« Last Edit: August 12, 2017, 03:11:37 PM by JohnRoberts »
John Roberts
http://circularscience.com
Tune it, or don't play it...

Re: infrared thermometer
« Reply #7 on: August 12, 2017, 03:09:05 PM »
Yes, they are tough little critters.

Some photo-multiplier tubes might not like it, even room light damages the coating on the dynodes if powered on, or so I have heard. May also temporarily throw off the voltage a bit on gas regulator tubes.

IR thermometers with laser pointers... Now we can measure how hot the cat gets, chasing around a little red spot.  ;D

Gene

PRR

Re: infrared thermometer
« Reply #8 on: August 12, 2017, 04:24:42 PM »
> does your infrared meter go high enough to measure my roof temp?

In my life, there's two types. Ones that can read a hot exhaust manifold, and ones that won't.

If you had followed my link and drilled, you'd know the TG130 is rated "-10°C to +150°C (14 to 302°F)". It won't say how hot your exhaust manifold runs. Nor an oil-furnace fire pipe. (Does read my condensing gas furnace fumes.) This range apparently covers tar that has not melted. Not hot enough for a good hamburger, but plenty hot to slow-cook a butt.

If you are doing real heat, turbos, or forging steel, there's another class. For hot-only there's optical pyrometers.

kambo

Re: infrared thermometer
« Reply #9 on: August 12, 2017, 04:41:23 PM »
does your infrared meter go high enough to measure my roof temp? Probably 150'F+  .

measures -76 to 1022°F ; should save ur butt next time  ;D

Distance/Target   12:1 (1" target diameter at 12" distance)

made some test indoor/outdoor
at 25-30 feet its pretty accurate(large target / building wall etc).  compared to 12" distance reading, only ~0.3F  difference.
good enough for me!

gonna have to chase my neighbors cat now  ;D ;D ;D


Re: infrared thermometer
« Reply #10 on: August 12, 2017, 06:03:55 PM »
These things come in very handy when checking boards ,just a quick peek before you get stuck in with meters and scopes can often prove very usefull ,it will show something getting hot or something thats not heating up at all . The one I used was autoranging like the one PRR told us about ,and the colour shift was anoying. The laser ir temp probe can be handy as a means of cross checking output tubes/bias and problem tubes in amps with quads or sextets in the output stage.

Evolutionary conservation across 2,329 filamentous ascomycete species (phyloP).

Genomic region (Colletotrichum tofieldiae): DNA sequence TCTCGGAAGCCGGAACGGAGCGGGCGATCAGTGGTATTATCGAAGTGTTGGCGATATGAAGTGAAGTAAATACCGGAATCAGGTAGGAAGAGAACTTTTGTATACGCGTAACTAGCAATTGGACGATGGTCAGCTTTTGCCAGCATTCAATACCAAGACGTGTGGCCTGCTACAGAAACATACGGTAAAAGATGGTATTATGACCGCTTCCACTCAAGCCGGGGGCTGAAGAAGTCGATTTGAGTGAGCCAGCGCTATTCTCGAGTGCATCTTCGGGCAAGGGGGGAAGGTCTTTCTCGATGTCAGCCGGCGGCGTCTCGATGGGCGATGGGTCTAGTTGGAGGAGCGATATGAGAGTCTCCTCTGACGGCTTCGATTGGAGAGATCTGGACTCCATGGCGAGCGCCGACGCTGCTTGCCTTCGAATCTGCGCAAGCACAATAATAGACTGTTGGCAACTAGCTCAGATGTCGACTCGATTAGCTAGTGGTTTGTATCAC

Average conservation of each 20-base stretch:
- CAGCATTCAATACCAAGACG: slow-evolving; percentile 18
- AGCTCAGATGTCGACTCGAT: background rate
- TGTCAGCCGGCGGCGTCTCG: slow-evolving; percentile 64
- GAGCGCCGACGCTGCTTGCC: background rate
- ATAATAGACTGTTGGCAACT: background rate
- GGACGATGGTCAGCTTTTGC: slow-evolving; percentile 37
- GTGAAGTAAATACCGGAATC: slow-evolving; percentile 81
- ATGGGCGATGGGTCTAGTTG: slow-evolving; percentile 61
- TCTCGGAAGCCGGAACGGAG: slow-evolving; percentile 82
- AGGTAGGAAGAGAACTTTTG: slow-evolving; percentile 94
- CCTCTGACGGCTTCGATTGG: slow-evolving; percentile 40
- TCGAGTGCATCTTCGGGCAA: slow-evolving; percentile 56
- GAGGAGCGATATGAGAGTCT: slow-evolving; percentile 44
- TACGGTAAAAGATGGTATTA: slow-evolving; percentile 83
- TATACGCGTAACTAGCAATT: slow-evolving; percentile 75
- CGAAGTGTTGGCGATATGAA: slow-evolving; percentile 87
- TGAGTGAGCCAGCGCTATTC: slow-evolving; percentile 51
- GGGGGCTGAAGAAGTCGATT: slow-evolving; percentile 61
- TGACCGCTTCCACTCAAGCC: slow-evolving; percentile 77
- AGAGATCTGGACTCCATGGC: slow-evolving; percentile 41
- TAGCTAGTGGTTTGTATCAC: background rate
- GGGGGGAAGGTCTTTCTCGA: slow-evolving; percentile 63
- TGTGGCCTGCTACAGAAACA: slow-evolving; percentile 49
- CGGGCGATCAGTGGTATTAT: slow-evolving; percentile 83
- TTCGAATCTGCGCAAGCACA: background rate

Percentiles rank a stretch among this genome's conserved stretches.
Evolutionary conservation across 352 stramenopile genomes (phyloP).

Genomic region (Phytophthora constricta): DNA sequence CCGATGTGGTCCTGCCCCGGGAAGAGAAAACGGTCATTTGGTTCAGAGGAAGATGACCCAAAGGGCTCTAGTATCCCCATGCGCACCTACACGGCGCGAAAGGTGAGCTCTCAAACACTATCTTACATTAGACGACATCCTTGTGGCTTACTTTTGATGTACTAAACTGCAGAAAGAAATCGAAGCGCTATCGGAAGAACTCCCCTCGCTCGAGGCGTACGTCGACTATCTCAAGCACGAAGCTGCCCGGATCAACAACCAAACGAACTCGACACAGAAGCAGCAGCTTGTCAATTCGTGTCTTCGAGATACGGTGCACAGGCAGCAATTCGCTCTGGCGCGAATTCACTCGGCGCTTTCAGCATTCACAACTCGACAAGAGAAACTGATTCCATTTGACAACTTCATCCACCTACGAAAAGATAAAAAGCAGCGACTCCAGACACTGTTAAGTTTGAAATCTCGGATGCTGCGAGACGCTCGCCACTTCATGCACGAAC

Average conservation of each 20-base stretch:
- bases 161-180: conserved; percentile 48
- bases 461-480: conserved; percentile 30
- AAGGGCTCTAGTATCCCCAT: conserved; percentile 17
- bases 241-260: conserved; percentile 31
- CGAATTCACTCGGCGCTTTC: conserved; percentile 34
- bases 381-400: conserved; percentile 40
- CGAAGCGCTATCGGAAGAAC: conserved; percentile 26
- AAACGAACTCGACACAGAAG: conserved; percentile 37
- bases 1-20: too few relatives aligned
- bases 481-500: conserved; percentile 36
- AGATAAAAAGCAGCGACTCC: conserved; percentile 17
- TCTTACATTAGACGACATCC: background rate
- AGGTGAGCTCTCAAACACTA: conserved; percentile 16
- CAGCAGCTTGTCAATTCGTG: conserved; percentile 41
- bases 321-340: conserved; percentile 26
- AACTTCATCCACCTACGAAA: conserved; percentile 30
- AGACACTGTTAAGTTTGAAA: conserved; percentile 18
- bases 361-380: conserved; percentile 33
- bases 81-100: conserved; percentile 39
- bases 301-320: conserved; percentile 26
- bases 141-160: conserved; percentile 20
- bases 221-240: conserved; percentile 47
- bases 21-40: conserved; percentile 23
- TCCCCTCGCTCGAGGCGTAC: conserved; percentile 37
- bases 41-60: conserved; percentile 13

Could come in handy in all kinds of situations .
I read a story before about a guy who got caught growing bud in the attic ,apparently a law enforcement guy took it upon himself to scan the guys house and sure enough he got a signature, he got a search warrant on the back of it.Turned out later that the use of the thermal imager was unconstitutional and it all ended up thrown out of court .



PRR

Re: infrared thermometer
« Reply #11 on: August 12, 2017, 11:03:45 PM »
> got caught growing bud in the attic

A friend is a pottery artist. Taking stuff to a commercial kiln got to be a headache. She got her own kiln. And the next month the Sheriff stopped by, asking if an electric-company tech could look inside the house. Yup, electric kiln, and the sudden large rise in the meter reading suggested an attic full of grow-lights.

Once she got the point, she was thrilled to take them downstairs, show-off her new toy and the pottery she had done in it.

Apparently there were some joints in the bedroom. But having seen a totally legal reason for the electric-spike, the sheriff lost his reason for entry and went away disappointed.

JohnRoberts

Re: infrared thermometer